Special Agent Philip Henry has a reputation for coolness under fire. This reputation has sometimes been described in semi-flattering terms, like when one of his superiors compared him to Joe Friday from the old Dragnet radio programs. Sometimes the description is less flattering, like when one of his colleagues accused him of being a soulless, cold-hearted son of a bitch.
At the moment his reputation is being tested. As Sergeant Alishia Webb glowers at him from across the table of the sole booth in Elliot’s Diner, he fights back the urge to flinch away from her gaze.
The silver-shrouded man hangs in the air, suspended by a power that existed before time.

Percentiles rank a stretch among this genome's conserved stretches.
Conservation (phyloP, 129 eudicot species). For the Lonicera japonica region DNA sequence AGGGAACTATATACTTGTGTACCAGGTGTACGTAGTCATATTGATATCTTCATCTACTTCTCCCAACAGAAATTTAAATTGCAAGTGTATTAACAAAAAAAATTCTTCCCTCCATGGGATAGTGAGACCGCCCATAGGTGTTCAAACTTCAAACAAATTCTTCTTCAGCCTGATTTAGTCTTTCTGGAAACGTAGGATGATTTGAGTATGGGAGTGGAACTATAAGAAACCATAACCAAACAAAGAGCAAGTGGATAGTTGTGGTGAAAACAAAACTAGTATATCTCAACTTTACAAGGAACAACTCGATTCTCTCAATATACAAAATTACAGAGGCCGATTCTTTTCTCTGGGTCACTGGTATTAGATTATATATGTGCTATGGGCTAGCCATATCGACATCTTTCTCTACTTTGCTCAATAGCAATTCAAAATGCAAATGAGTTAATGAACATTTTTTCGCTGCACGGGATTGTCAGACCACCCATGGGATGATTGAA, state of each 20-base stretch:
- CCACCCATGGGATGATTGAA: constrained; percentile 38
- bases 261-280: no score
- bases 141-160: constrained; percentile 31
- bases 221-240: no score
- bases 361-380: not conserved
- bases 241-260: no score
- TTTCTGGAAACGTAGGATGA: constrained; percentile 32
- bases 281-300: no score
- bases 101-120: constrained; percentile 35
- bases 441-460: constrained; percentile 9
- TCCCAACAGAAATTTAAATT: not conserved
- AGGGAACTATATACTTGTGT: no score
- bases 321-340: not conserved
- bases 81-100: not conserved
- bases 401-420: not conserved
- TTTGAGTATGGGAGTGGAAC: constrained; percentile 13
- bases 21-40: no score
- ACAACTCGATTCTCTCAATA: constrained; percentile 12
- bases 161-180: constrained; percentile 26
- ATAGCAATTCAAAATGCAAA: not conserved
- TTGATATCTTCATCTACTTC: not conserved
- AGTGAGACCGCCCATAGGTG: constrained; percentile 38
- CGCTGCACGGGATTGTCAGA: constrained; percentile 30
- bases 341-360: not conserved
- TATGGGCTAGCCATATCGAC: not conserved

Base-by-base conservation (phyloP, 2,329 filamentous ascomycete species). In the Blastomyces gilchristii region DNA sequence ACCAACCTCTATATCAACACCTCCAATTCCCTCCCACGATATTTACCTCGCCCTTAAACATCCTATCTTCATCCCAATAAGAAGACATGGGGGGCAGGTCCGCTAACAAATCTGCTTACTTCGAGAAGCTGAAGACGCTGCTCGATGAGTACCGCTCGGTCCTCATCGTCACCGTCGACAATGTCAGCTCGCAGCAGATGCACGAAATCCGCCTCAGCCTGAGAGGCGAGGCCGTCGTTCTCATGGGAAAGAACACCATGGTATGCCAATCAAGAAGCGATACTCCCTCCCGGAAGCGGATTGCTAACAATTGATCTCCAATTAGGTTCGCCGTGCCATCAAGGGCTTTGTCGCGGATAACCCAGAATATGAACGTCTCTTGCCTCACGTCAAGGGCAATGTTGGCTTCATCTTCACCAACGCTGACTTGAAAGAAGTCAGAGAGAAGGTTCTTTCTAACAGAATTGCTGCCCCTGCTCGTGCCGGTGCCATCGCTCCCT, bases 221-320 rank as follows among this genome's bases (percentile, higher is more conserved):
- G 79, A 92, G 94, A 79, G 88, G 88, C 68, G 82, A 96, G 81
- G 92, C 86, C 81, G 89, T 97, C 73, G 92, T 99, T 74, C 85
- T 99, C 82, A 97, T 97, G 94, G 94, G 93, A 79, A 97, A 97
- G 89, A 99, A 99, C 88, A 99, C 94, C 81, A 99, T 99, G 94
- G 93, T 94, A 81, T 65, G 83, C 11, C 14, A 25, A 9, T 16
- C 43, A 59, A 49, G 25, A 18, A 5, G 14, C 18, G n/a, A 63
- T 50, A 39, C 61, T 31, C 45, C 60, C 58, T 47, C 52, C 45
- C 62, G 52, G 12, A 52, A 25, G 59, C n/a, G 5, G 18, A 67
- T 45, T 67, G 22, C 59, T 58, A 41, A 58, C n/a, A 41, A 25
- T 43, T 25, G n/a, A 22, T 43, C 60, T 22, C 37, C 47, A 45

Granite walls and floors gleam dully in the soft light filling the otherwise empty room. The light doesn’t come from the room, but from the power: the circle that surrounds him, the symbols inscribed within the circle, all glowing with enough strength to reach the very end of the long room, to reveal the door—plain, almost shabby compared to the room—that sits, closed, at the far end.